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Climate Jubilee

In the 70 years since Queen Elizabeth II took the throne, what climate progress has been made?

FlightFree UK
31 May 2022 6 min read

When Queen Elizabeth II took the throne in 1952, atmospheric carbon was less than 315 parts-per-million.

Six years later Charles David Keeling began taking measurements that have tracked the rise of carbon dioxide in our atmosphere ever since.

You might have heard of the Keeling Curve – that’s the shape of his graph, curving ever upwards even as treaties are signed and pledges are made to reduce carbon dioxide emissions.

It was 1989 when a British Prime Minister first uttered the words ‘climate change’. It came from an unlikely quarter: Margaret Thatcher. Her calls for a global treaty on climate were made the year after the Intergovernmental Panel on Climate Change (IPCC) was set up. The IPCC’s role was to collate and assess evidence on climate change, issuing assessment reports every few years.

"It was 1989 when a British Prime Minister first uttered the words ‘climate change’."

Thatcher was the ninth Prime Minister to serve under Queen Elizabeth; the first was Churchill. Harold Wilson was in the role when the US advisory committee warned that the greenhouse effect was a matter of “real concern”.

The first UN environment conference in Stockholm took place under Edward Heath’s tenure. And it was Thatcher in charge at the time of the Montreal protocol, when it was agreed that ozone-damaging chemicals should be restricted. 

In the same year that Thatcher gave her climate change speech, CO2 emissions from fossil fuel burning and industry reached six billion tonnes per year.

The first IPCC report was issued in 1990. Two years later the Earth Summit in Rio was called, to “stablise greenhouse gas concentrations in the atmosphere at a level that would prevent dangerous anthropogenic interference with the climate system.” Developed countries agreed to return their emissions to 1990 levels.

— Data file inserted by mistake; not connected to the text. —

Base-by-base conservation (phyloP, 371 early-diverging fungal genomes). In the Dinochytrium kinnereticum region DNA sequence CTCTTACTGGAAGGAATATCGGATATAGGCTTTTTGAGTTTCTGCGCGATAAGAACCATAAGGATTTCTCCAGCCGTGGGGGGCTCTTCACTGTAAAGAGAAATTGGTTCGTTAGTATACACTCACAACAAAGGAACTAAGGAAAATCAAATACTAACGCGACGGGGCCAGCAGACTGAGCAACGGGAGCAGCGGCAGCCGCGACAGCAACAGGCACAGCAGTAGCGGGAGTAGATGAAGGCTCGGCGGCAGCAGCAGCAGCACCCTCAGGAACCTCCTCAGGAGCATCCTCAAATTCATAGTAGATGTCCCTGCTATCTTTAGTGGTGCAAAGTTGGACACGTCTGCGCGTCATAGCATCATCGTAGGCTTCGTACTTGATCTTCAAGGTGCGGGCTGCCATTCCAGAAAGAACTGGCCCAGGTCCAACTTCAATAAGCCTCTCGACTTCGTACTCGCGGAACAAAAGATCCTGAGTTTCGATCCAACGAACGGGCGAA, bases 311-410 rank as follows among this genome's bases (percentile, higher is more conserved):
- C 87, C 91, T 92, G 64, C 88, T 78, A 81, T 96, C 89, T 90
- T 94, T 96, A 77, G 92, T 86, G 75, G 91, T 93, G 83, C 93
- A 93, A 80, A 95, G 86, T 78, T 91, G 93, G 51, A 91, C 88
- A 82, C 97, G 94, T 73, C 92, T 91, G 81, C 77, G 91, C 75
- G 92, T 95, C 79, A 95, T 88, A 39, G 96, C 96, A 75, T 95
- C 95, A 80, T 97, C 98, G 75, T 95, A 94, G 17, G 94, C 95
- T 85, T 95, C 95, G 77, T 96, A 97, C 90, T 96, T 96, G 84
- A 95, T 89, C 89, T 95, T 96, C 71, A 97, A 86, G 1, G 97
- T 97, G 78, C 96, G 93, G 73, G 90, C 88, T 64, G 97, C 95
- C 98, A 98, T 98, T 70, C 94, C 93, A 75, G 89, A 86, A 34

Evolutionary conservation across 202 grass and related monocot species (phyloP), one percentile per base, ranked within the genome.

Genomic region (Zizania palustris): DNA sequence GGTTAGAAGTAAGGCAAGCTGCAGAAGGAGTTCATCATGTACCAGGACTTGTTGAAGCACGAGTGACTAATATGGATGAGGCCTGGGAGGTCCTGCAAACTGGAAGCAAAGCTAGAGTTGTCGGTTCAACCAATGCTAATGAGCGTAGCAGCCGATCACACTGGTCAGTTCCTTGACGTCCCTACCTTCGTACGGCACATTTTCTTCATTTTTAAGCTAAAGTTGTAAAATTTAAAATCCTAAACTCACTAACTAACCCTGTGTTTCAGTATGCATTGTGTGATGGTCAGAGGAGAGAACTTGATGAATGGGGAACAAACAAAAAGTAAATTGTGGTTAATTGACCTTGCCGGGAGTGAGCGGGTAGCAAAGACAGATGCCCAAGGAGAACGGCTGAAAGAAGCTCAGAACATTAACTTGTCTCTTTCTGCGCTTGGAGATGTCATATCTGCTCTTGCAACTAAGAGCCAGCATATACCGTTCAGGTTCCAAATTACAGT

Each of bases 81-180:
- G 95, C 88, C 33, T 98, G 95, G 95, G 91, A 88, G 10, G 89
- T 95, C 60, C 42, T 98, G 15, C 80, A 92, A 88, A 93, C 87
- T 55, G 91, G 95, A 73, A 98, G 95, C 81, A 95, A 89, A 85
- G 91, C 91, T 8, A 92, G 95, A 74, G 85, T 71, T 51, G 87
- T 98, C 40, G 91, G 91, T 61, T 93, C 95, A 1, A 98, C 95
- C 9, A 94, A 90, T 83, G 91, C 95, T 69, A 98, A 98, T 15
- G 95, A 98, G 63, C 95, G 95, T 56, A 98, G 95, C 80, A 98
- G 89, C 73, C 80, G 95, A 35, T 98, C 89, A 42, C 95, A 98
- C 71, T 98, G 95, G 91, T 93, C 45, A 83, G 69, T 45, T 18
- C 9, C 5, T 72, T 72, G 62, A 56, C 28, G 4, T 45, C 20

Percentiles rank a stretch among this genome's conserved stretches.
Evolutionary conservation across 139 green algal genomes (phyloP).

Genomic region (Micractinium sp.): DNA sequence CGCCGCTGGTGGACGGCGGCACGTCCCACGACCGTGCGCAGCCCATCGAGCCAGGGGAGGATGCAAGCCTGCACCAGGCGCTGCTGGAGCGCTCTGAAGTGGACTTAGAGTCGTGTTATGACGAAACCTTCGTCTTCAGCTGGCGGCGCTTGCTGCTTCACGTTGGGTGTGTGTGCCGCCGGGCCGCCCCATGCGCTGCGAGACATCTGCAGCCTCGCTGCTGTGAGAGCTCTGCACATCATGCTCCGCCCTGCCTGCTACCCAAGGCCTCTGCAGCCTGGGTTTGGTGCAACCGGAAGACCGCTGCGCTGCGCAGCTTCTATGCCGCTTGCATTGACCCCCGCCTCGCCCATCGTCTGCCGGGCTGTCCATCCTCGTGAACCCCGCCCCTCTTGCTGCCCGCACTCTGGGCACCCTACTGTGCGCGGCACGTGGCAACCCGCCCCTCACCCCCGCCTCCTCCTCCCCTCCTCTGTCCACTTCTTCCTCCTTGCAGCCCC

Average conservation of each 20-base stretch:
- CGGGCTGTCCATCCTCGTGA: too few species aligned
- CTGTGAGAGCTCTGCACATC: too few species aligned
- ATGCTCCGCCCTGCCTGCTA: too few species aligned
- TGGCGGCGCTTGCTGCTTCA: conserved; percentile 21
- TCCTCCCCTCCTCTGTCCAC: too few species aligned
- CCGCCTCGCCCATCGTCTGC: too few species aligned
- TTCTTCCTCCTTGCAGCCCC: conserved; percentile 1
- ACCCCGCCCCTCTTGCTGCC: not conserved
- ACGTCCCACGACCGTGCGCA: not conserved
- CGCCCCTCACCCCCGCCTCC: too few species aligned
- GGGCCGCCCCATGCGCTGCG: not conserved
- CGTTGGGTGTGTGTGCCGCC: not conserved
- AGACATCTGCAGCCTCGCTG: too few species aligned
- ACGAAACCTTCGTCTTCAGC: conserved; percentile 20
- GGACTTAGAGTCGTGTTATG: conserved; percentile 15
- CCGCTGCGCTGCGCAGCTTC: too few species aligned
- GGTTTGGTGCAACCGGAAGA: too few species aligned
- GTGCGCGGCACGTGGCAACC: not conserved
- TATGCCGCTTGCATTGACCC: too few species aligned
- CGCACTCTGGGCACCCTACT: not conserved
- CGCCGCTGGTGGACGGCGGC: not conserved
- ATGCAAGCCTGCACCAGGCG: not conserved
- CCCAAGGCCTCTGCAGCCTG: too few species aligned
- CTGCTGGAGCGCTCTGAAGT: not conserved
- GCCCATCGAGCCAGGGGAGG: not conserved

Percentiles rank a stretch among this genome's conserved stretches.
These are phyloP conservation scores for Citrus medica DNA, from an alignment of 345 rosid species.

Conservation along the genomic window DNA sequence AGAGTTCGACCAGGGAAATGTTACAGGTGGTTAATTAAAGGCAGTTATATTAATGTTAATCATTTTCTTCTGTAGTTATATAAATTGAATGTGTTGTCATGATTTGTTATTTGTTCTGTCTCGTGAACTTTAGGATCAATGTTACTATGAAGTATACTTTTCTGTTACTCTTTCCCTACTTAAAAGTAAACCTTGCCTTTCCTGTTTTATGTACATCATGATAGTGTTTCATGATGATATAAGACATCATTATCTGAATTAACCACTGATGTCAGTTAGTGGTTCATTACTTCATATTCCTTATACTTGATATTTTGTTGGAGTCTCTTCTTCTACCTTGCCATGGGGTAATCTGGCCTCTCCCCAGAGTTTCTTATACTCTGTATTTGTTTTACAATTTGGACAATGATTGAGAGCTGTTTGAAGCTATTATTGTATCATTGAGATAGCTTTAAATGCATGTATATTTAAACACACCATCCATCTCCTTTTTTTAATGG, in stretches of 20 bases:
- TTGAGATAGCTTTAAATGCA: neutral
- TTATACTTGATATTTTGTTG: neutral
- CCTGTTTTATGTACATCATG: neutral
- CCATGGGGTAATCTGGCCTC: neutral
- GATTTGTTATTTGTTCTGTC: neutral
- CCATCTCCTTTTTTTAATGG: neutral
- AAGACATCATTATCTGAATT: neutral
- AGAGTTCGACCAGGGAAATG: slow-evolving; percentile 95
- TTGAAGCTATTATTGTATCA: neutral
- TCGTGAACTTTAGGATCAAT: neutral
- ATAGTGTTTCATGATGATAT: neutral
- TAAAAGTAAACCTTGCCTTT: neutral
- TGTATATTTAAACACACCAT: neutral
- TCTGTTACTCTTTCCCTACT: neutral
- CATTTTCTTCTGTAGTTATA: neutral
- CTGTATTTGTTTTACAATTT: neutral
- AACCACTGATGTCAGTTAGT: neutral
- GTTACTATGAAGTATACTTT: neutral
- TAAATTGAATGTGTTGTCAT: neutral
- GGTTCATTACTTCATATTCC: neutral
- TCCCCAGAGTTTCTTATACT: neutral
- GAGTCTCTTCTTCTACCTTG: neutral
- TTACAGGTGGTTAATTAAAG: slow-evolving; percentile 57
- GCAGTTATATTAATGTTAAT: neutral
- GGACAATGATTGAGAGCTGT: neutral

"At the Earth Summit in Rio, developed countries agreed to return their emissions to 1990 levels."

What has happened since? Five more IPCC reports, each one increasing in urgency and certainty that it’s human activity that is warming our climate. Emissions on the rise. Our destruction of the planet explored in popular fiction, with Michael Jackson’s Earth Song in 1995 and Al Gore’s An Inconvenient Truth in 2006. Records for the hottest year ever recorded being broken seven times: in 1998, 2005, 2010, 2014, 2015, 2016 and 2020. 

How has it all gone so wrong? A clue lies in a paper commissioned in 1997 by the Reason Foundation: a “Plain English guide to climate science”. The foundation received $70,000 from the oil company Exxonmobil to “assess public policy alternatives on issues with direct bearing on the company’s business operations and interests.” In Plain English: don’t let climate action get in the way of our profits.

In 2015, global warming surpassed 1ºC. That same year it was COP15 in Paris, where nations agreed measures that would limit global warming to 1.5ºC above pre-industrial levels. The continued lack of action led, in 2018, to a Swedish schoolgirl boycotting her lessons so she could sit outside Sweden's parliament and demand they take notice. Extinction Rebellion took to the streets. The IPCC issued its starkest warning yet with the ’12 years’ report. By 2020, atmospheric carbon had reached 412ppm.

"By 2020, atmospheric carbon had reached 412ppm."

In a speech to the COP26 climate conference in Glasgow, the Queen praised the young people for their relentless enthusiasm for the planet, and urged world leaders to move beyond words and towards action. She spoke of her family’s passion for conservation, and talked about how her late husband Philip had warned an academic gathering in 1969 about the dangers of failing to address pollution. She expressed pride in the environmental mantle being taken up by her son and grandchildren. 

But the Royals’ personal record on climate action is not always straightforward. Despite her seeming dedication to the cause, the Queen has in the past used her privilege to avoid certain climate measures, such as her secret lobbying of the Scottish government for exemption from a green energy law. Prince Charles has always been outspoken about environmental issues, but travels by private jet and has ruled out rewilding parts of the Duchy of Cornwall. William and Kate recognise the strain of an ever-growing population on the planet, yet have three children of their own.